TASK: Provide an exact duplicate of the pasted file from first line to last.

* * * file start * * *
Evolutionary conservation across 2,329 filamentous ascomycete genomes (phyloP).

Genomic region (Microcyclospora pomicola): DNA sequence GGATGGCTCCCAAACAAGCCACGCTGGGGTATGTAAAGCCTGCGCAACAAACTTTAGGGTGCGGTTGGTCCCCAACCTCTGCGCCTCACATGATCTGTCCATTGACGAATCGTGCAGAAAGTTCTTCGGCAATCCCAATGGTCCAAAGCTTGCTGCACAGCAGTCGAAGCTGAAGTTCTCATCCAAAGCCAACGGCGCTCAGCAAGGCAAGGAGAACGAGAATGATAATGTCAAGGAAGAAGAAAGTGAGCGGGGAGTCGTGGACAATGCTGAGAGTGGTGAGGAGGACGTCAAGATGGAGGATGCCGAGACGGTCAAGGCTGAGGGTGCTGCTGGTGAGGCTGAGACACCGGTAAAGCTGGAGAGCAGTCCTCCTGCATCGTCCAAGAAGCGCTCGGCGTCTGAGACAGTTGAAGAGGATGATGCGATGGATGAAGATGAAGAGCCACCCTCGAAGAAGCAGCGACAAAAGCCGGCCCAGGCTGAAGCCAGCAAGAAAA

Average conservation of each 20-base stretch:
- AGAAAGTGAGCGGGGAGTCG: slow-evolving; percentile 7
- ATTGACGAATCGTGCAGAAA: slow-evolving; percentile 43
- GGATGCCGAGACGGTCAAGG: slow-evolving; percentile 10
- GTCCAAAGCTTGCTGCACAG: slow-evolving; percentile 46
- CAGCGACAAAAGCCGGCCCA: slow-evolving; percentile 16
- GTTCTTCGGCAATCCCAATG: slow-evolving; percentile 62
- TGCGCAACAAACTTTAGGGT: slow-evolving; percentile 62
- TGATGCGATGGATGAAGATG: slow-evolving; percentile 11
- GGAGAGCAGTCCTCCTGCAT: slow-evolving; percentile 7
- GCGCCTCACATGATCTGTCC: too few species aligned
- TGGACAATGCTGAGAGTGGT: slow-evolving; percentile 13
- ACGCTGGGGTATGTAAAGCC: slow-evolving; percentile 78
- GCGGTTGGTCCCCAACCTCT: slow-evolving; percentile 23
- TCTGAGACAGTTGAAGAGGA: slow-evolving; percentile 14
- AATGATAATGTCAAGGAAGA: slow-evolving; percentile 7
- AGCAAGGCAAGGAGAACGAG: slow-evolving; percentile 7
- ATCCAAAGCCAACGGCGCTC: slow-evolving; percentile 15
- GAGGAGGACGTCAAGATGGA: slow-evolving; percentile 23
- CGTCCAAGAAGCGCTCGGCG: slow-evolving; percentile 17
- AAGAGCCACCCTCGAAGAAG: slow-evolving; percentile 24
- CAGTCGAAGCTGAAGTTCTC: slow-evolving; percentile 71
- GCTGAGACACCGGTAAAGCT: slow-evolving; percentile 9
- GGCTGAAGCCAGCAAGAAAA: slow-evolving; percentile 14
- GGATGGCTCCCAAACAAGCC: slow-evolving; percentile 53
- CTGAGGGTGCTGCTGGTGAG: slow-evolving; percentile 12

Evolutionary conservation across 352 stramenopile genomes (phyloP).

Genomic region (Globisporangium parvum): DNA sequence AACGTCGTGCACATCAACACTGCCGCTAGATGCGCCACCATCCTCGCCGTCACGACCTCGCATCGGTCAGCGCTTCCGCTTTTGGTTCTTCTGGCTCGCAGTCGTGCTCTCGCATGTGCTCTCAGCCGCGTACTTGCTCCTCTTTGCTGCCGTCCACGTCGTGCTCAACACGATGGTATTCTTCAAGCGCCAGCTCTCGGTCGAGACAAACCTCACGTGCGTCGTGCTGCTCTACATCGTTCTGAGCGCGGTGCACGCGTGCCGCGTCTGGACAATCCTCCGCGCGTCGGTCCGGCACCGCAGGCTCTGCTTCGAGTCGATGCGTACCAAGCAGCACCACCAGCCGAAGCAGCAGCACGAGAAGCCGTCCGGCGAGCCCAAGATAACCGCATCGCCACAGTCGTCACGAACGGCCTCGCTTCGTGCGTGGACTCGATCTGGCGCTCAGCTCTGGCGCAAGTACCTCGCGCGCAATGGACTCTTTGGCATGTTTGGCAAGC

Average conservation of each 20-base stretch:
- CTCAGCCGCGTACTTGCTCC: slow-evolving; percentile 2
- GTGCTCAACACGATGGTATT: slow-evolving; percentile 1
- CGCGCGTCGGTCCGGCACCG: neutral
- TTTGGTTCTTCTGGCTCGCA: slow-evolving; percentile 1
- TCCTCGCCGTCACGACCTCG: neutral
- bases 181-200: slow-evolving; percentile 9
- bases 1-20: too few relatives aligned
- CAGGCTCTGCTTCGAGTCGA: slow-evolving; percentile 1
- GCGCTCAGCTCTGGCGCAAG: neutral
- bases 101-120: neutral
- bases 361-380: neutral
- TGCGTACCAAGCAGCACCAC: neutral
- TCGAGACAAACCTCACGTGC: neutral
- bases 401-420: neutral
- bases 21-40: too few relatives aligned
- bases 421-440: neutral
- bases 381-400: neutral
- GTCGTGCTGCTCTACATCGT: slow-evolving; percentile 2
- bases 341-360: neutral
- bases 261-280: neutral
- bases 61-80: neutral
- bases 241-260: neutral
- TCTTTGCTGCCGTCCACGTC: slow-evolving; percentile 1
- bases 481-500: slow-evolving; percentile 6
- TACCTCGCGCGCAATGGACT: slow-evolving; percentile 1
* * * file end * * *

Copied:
Evolutionary conservation across 2,329 filamentous ascomycete genomes (phyloP).

Genomic region (Microcyclospora pomicola): DNA sequence GGATGGCTCCCAAACAAGCCACGCTGGGGTATGTAAAGCCTGCGCAACAAACTTTAGGGTGCGGTTGGTCCCCAACCTCTGCGCCTCACATGATCTGTCCATTGACGAATCGTGCAGAAAGTTCTTCGGCAATCCCAATGGTCCAAAGCTTGCTGCACAGCAGTCGAAGCTGAAGTTCTCATCCAAAGCCAACGGCGCTCAGCAAGGCAAGGAGAACGAGAATGATAATGTCAAGGAAGAAGAAAGTGAGCGGGGAGTCGTGGACAATGCTGAGAGTGGTGAGGAGGACGTCAAGATGGAGGATGCCGAGACGGTCAAGGCTGAGGGTGCTGCTGGTGAGGCTGAGACACCGGTAAAGCTGGAGAGCAGTCCTCCTGCATCGTCCAAGAAGCGCTCGGCGTCTGAGACAGTTGAAGAGGATGATGCGATGGATGAAGATGAAGAGCCACCCTCGAAGAAGCAGCGACAAAAGCCGGCCCAGGCTGAAGCCAGCAAGAAAA

Average conservation of each 20-base stretch:
- AGAAAGTGAGCGGGGAGTCG: slow-evolving; percentile 7
- ATTGACGAATCGTGCAGAAA: slow-evolving; percentile 43
- GGATGCCGAGACGGTCAAGG: slow-evolving; percentile 10
- GTCCAAAGCTTGCTGCACAG: slow-evolving; percentile 46
- CAGCGACAAAAGCCGGCCCA: slow-evolving; percentile 16
- GTTCTTCGGCAATCCCAATG: slow-evolving; percentile 62
- TGCGCAACAAACTTTAGGGT: slow-evolving; percentile 62
- TGATGCGATGGATGAAGATG: slow-evolving; percentile 11
- GGAGAGCAGTCCTCCTGCAT: slow-evolving; percentile 7
- GCGCCTCACATGATCTGTCC: too few species aligned
- TGGACAATGCTGAGAGTGGT: slow-evolving; percentile 13
- ACGCTGGGGTATGTAAAGCC: slow-evolving; percentile 78
- GCGGTTGGTCCCCAACCTCT: slow-evolving; percentile 23
- TCTGAGACAGTTGAAGAGGA: slow-evolving; percentile 14
- AATGATAATGTCAAGGAAGA: slow-evolving; percentile 7
- AGCAAGGCAAGGAGAACGAG: slow-evolving; percentile 7
- ATCCAAAGCCAACGGCGCTC: slow-evolving; percentile 15
- GAGGAGGACGTCAAGATGGA: slow-evolving; percentile 23
- CGTCCAAGAAGCGCTCGGCG: slow-evolving; percentile 17
- AAGAGCCACCCTCGAAGAAG: slow-evolving; percentile 24
- CAGTCGAAGCTGAAGTTCTC: slow-evolving; percentile 71
- GCTGAGACACCGGTAAAGCT: slow-evolving; percentile 9
- GGCTGAAGCCAGCAAGAAAA: slow-evolving; percentile 14
- GGATGGCTCCCAAACAAGCC: slow-evolving; percentile 53
- CTGAGGGTGCTGCTGGTGAG: slow-evolving; percentile 12

Evolutionary conservation across 352 stramenopile genomes (phyloP).

Genomic region (Globisporangium parvum): DNA sequence AACGTCGTGCACATCAACACTGCCGCTAGATGCGCCACCATCCTCGCCGTCACGACCTCGCATCGGTCAGCGCTTCCGCTTTTGGTTCTTCTGGCTCGCAGTCGTGCTCTCGCATGTGCTCTCAGCCGCGTACTTGCTCCTCTTTGCTGCCGTCCACGTCGTGCTCAACACGATGGTATTCTTCAAGCGCCAGCTCTCGGTCGAGACAAACCTCACGTGCGTCGTGCTGCTCTACATCGTTCTGAGCGCGGTGCACGCGTGCCGCGTCTGGACAATCCTCCGCGCGTCGGTCCGGCACCGCAGGCTCTGCTTCGAGTCGATGCGTACCAAGCAGCACCACCAGCCGAAGCAGCAGCACGAGAAGCCGTCCGGCGAGCCCAAGATAACCGCATCGCCACAGTCGTCACGAACGGCCTCGCTTCGTGCGTGGACTCGATCTGGCGCTCAGCTCTGGCGCAAGTACCTCGCGCGCAATGGACTCTTTGGCATGTTTGGCAAGC

Average conservation of each 20-base stretch:
- CTCAGCCGCGTACTTGCTCC: slow-evolving; percentile 2
- GTGCTCAACACGATGGTATT: slow-evolving; percentile 1
- CGCGCGTCGGTCCGGCACCG: neutral
- TTTGGTTCTTCTGGCTCGCA: slow-evolving; percentile 1
- TCCTCGCCGTCACGACCTCG: neutral
- bases 181-200: slow-evolving; percentile 9
- bases 1-20: too few relatives aligned
- CAGGCTCTGCTTCGAGTCGA: slow-evolving; percentile 1
- GCGCTCAGCTCTGGCGCAAG: neutral
- bases 101-120: neutral
- bases 361-380: neutral
- TGCGTACCAAGCAGCACCAC: neutral
- TCGAGACAAACCTCACGTGC: neutral
- bases 401-420: neutral
- bases 21-40: too few relatives aligned
- bases 421-440: neutral
- bases 381-400: neutral
- GTCGTGCTGCTCTACATCGT: slow-evolving; percentile 2
- bases 341-360: neutral
- bases 261-280: neutral
- bases 61-80: neutral
- bases 241-260: neutral
- TCTTTGCTGCCGTCCACGTC: slow-evolving; percentile 1
- bases 481-500: slow-evolving; percentile 6
- TACCTCGCGCGCAATGGACT: slow-evolving; percentile 1